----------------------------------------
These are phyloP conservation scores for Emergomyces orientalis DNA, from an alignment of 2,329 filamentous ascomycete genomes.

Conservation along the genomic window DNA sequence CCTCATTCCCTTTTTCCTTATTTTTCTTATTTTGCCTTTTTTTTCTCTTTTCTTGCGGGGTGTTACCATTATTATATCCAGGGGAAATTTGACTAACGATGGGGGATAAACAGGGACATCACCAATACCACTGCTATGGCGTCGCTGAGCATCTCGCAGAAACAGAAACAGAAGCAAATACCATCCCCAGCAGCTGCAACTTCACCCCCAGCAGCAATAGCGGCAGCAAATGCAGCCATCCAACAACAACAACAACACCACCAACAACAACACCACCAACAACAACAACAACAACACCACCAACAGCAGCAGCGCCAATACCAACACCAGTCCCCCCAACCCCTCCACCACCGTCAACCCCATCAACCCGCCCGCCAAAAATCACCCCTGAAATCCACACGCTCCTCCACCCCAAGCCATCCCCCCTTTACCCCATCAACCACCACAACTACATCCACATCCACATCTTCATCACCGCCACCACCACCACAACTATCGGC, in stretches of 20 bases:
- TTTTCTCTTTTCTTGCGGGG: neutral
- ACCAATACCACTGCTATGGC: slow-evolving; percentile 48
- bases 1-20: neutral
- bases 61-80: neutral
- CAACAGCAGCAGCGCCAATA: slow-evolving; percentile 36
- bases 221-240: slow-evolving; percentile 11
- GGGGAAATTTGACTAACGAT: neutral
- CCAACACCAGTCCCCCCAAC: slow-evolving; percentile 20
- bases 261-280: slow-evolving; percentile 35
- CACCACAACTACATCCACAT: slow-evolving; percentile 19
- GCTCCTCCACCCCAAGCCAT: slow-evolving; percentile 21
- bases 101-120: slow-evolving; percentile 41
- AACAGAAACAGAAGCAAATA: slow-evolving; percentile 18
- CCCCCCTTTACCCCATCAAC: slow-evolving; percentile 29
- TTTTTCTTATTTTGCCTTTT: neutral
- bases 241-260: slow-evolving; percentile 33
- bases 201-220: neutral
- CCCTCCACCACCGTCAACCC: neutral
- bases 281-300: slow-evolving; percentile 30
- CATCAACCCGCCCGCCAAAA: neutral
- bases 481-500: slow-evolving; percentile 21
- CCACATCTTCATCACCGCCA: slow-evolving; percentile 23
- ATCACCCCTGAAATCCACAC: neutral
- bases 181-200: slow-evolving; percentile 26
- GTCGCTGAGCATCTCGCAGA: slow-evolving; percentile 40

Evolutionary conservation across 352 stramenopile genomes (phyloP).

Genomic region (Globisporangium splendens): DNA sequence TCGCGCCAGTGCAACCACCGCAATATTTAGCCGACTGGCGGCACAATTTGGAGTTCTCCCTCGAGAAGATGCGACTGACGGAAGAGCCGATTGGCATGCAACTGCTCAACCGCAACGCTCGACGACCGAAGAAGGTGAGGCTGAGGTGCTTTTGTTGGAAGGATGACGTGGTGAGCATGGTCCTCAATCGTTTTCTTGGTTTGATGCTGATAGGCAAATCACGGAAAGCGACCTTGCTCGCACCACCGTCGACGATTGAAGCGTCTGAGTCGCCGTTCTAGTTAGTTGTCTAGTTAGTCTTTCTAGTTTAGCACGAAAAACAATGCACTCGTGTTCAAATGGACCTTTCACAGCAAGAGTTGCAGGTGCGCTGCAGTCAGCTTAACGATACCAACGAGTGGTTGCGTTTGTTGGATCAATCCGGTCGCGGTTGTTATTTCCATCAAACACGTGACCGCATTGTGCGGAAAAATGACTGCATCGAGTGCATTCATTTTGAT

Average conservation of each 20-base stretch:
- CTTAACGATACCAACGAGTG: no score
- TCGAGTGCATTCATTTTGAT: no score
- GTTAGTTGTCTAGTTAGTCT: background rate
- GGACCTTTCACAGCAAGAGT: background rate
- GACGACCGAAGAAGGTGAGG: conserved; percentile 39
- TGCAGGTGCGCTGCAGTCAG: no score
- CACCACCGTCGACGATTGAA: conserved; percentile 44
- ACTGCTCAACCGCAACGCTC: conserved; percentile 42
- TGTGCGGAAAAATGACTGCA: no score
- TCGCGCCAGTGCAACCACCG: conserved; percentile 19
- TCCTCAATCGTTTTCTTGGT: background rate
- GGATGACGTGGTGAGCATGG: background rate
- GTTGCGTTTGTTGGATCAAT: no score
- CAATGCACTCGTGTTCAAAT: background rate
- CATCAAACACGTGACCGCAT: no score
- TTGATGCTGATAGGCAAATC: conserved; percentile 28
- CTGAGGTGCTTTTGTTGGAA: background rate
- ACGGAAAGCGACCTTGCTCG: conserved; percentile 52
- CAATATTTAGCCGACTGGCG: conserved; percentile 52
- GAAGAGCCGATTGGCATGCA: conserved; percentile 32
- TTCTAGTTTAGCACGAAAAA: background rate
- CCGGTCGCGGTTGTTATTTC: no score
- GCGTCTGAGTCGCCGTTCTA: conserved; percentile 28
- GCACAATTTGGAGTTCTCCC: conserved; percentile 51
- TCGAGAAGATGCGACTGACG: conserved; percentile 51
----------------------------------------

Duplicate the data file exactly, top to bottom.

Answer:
These are phyloP conservation scores for Emergomyces orientalis DNA, from an alignment of 2,329 filamentous ascomycete genomes.

Conservation along the genomic window DNA sequence CCTCATTCCCTTTTTCCTTATTTTTCTTATTTTGCCTTTTTTTTCTCTTTTCTTGCGGGGTGTTACCATTATTATATCCAGGGGAAATTTGACTAACGATGGGGGATAAACAGGGACATCACCAATACCACTGCTATGGCGTCGCTGAGCATCTCGCAGAAACAGAAACAGAAGCAAATACCATCCCCAGCAGCTGCAACTTCACCCCCAGCAGCAATAGCGGCAGCAAATGCAGCCATCCAACAACAACAACAACACCACCAACAACAACACCACCAACAACAACAACAACAACACCACCAACAGCAGCAGCGCCAATACCAACACCAGTCCCCCCAACCCCTCCACCACCGTCAACCCCATCAACCCGCCCGCCAAAAATCACCCCTGAAATCCACACGCTCCTCCACCCCAAGCCATCCCCCCTTTACCCCATCAACCACCACAACTACATCCACATCCACATCTTCATCACCGCCACCACCACCACAACTATCGGC, in stretches of 20 bases:
- TTTTCTCTTTTCTTGCGGGG: neutral
- ACCAATACCACTGCTATGGC: slow-evolving; percentile 48
- bases 1-20: neutral
- bases 61-80: neutral
- CAACAGCAGCAGCGCCAATA: slow-evolving; percentile 36
- bases 221-240: slow-evolving; percentile 11
- GGGGAAATTTGACTAACGAT: neutral
- CCAACACCAGTCCCCCCAAC: slow-evolving; percentile 20
- bases 261-280: slow-evolving; percentile 35
- CACCACAACTACATCCACAT: slow-evolving; percentile 19
- GCTCCTCCACCCCAAGCCAT: slow-evolving; percentile 21
- bases 101-120: slow-evolving; percentile 41
- AACAGAAACAGAAGCAAATA: slow-evolving; percentile 18
- CCCCCCTTTACCCCATCAAC: slow-evolving; percentile 29
- TTTTTCTTATTTTGCCTTTT: neutral
- bases 241-260: slow-evolving; percentile 33
- bases 201-220: neutral
- CCCTCCACCACCGTCAACCC: neutral
- bases 281-300: slow-evolving; percentile 30
- CATCAACCCGCCCGCCAAAA: neutral
- bases 481-500: slow-evolving; percentile 21
- CCACATCTTCATCACCGCCA: slow-evolving; percentile 23
- ATCACCCCTGAAATCCACAC: neutral
- bases 181-200: slow-evolving; percentile 26
- GTCGCTGAGCATCTCGCAGA: slow-evolving; percentile 40

Evolutionary conservation across 352 stramenopile genomes (phyloP).

Genomic region (Globisporangium splendens): DNA sequence TCGCGCCAGTGCAACCACCGCAATATTTAGCCGACTGGCGGCACAATTTGGAGTTCTCCCTCGAGAAGATGCGACTGACGGAAGAGCCGATTGGCATGCAACTGCTCAACCGCAACGCTCGACGACCGAAGAAGGTGAGGCTGAGGTGCTTTTGTTGGAAGGATGACGTGGTGAGCATGGTCCTCAATCGTTTTCTTGGTTTGATGCTGATAGGCAAATCACGGAAAGCGACCTTGCTCGCACCACCGTCGACGATTGAAGCGTCTGAGTCGCCGTTCTAGTTAGTTGTCTAGTTAGTCTTTCTAGTTTAGCACGAAAAACAATGCACTCGTGTTCAAATGGACCTTTCACAGCAAGAGTTGCAGGTGCGCTGCAGTCAGCTTAACGATACCAACGAGTGGTTGCGTTTGTTGGATCAATCCGGTCGCGGTTGTTATTTCCATCAAACACGTGACCGCATTGTGCGGAAAAATGACTGCATCGAGTGCATTCATTTTGAT

Average conservation of each 20-base stretch:
- CTTAACGATACCAACGAGTG: no score
- TCGAGTGCATTCATTTTGAT: no score
- GTTAGTTGTCTAGTTAGTCT: background rate
- GGACCTTTCACAGCAAGAGT: background rate
- GACGACCGAAGAAGGTGAGG: conserved; percentile 39
- TGCAGGTGCGCTGCAGTCAG: no score
- CACCACCGTCGACGATTGAA: conserved; percentile 44
- ACTGCTCAACCGCAACGCTC: conserved; percentile 42
- TGTGCGGAAAAATGACTGCA: no score
- TCGCGCCAGTGCAACCACCG: conserved; percentile 19
- TCCTCAATCGTTTTCTTGGT: background rate
- GGATGACGTGGTGAGCATGG: background rate
- GTTGCGTTTGTTGGATCAAT: no score
- CAATGCACTCGTGTTCAAAT: background rate
- CATCAAACACGTGACCGCAT: no score
- TTGATGCTGATAGGCAAATC: conserved; percentile 28
- CTGAGGTGCTTTTGTTGGAA: background rate
- ACGGAAAGCGACCTTGCTCG: conserved; percentile 52
- CAATATTTAGCCGACTGGCG: conserved; percentile 52
- GAAGAGCCGATTGGCATGCA: conserved; percentile 32
- TTCTAGTTTAGCACGAAAAA: background rate
- CCGGTCGCGGTTGTTATTTC: no score
- GCGTCTGAGTCGCCGTTCTA: conserved; percentile 28
- GCACAATTTGGAGTTCTCCC: conserved; percentile 51
- TCGAGAAGATGCGACTGACG: conserved; percentile 51